The European response to the Mediterranean refugee crisis: an update

By Mirijam Beutke

2015 has seen record numbers of refugees attempting to cross into Europe by sea. By mid-April, over 21,000 had arrived in Italy and at least 1,720 refugees had died trying to reach European shores. Within one week alone, between 12 and 19 April, more than 1,000 refugees travelling primarily from Libya, drowned at sea. These people, fleeing war and poverty, come mainly from countries experiencing ongoing civil unrest, including Syria, Libya, Afghanistan and sub-Saharan African countries such as Eritrea and Somalia.

The recent deaths at sea have sparked a major debate about how the European Union (EU) should respond to the humanitarian refugee dilemma. The United Nations called the current crisis in the Mediterranean ‘a tragedy of epic proportions’. While many social activist groups and NGOs kicked off campaigns for greater refugee protection and the expansion of rescue operations in the Mediterranean, drafting crisis reports, suggestions for action or conducting petitions addressed to the European Parliament and local governments. Suggestions for action include increased funding and equipment for rescue operations, or the creation of legal opportunities to reach Europe as an alternative to illegal border crossing. Many organisations claim that previous European attempts to handle the increasing number of refugees crossing into the EU were too narrowly considered. They claim that current refugee policies are only geared towards the protection of the EU’s external borders and keeping potential refugees from leaving African shores in the first place. As an alternative, organisations as diverse as UNHCR and Pro Asyl are demanding a European civil sea rescue service.

In October 2014, Italy decided, in agreement with the EU, to end the Italian Navy’s humanitarian search and rescue initiative, Operation Mare Nostrum, even though it had saved over 140,000 people’s lives at sea within one year of its period of application. The operation was aimed at rescuing refugees in distress at sea and arresting their traffickers. The rescue operation was called off because policy makers believed it to be an unintended pull factor – an incentive for more people to set off on the risky journey to Europe. Mare Nostrum was replaced by the EU’s Triton initiative in November 2014. The Triton initiative was limited, both in mandate and in resources: its budget was limited to 3 million euros per month, compared to the budget of Mare Nostrum which was 9 million euros. Moreover, Triton’s operating range is limited to only 30 miles off the Italian coast. Due to this limited operating range, most of the capsized ships don’t even fall within the Triton’s scope. According to the European border agency, Frontex, the focus of the joint operation Triton was ‘border management’ instead of ‘rescue service in international waters’.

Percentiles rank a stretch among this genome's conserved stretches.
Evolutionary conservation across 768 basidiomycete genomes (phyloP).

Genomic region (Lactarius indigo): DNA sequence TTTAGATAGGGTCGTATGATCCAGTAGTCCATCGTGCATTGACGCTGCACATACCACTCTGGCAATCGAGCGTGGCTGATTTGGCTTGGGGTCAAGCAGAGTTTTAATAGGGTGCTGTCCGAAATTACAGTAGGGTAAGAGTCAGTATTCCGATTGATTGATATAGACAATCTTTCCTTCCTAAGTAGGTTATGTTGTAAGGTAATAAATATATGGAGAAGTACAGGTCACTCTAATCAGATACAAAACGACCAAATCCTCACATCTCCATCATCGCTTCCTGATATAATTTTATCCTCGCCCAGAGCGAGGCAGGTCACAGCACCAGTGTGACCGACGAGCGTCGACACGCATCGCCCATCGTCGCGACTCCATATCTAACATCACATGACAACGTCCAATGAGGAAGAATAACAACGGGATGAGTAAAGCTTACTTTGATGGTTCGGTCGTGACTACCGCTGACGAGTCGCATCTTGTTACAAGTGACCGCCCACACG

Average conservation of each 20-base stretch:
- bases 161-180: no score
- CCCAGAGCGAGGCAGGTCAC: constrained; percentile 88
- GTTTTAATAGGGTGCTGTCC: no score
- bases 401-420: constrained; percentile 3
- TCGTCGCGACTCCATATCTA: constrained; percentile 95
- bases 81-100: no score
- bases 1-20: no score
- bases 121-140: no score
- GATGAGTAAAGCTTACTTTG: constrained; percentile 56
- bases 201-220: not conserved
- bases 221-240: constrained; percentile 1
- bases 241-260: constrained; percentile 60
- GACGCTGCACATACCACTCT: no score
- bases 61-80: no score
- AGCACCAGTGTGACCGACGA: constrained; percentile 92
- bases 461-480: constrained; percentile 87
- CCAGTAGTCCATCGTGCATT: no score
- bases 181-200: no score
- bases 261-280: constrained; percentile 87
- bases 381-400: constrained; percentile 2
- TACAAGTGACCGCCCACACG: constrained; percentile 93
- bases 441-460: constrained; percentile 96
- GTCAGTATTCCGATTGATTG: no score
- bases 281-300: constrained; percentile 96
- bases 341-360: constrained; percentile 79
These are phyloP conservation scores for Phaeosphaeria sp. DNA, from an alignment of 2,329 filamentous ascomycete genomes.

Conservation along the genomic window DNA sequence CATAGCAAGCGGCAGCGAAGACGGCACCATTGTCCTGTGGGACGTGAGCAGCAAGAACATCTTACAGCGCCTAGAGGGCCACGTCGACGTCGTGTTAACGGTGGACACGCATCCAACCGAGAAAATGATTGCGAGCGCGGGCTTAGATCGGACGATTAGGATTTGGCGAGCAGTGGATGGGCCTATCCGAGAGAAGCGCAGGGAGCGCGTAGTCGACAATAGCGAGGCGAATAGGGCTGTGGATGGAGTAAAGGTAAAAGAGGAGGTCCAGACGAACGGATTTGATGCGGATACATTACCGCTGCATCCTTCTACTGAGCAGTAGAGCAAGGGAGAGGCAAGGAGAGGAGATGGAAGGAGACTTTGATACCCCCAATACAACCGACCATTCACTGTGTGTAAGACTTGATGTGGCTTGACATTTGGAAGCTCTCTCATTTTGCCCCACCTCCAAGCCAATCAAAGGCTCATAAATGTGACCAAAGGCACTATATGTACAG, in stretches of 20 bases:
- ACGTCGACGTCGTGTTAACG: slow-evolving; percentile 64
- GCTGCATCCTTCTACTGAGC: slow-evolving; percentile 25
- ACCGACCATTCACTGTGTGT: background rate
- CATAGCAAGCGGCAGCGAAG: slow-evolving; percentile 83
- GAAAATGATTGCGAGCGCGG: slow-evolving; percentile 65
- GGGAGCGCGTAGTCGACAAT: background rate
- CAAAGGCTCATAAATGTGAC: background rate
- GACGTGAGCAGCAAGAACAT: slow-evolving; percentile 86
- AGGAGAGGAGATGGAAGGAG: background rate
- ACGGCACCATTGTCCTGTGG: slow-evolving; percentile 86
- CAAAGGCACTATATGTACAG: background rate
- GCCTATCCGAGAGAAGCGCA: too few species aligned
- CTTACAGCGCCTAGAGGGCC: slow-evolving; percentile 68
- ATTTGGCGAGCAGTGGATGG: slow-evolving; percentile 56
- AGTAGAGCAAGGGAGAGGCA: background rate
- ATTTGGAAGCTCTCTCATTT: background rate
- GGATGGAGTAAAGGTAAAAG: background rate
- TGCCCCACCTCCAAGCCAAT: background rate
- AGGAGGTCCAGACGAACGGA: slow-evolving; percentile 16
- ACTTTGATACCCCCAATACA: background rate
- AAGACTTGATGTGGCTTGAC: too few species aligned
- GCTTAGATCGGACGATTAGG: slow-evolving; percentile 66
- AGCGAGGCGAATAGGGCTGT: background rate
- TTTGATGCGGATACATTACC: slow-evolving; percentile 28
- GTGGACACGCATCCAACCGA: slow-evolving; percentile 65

The recent migrant deaths in the Mediterranean led European leaders to convene in an emergency summit in Brussels last month, where they debated on how the EU should respond to the refugee crisis. The President of the European Council Donald Tusk, who chaired the meeting, said the EU’s overriding priority was ‘to prevent more people from dying at sea’. By the end of the special summit the EU had agreed it would contribute more funding and equipment, such as extra ships and helicopters, to prevent further loss of life in the Mediterranean and to triple funding for the sea rescue operations aimed at rescuing migrant boats. The boost in funding brings spending back up to about the level of Mare Nostrum – to 120 million euros. Among the countries that pledged to send more naval vessels to the Mediterranean were Germany, France and Britain. An overall result of the meeting was the adoption of a controversial 10-point action plan, which aims to strengthen the EU’s presence at sea. The plan primarily aims to fight traffickers and to prevent ‘illegal migration flows’.

Migrant rescue at sea, photo by Maso Notarianni

Rescue in the Mediterranean, photo by Maso Notarianni under Creative Commons Licence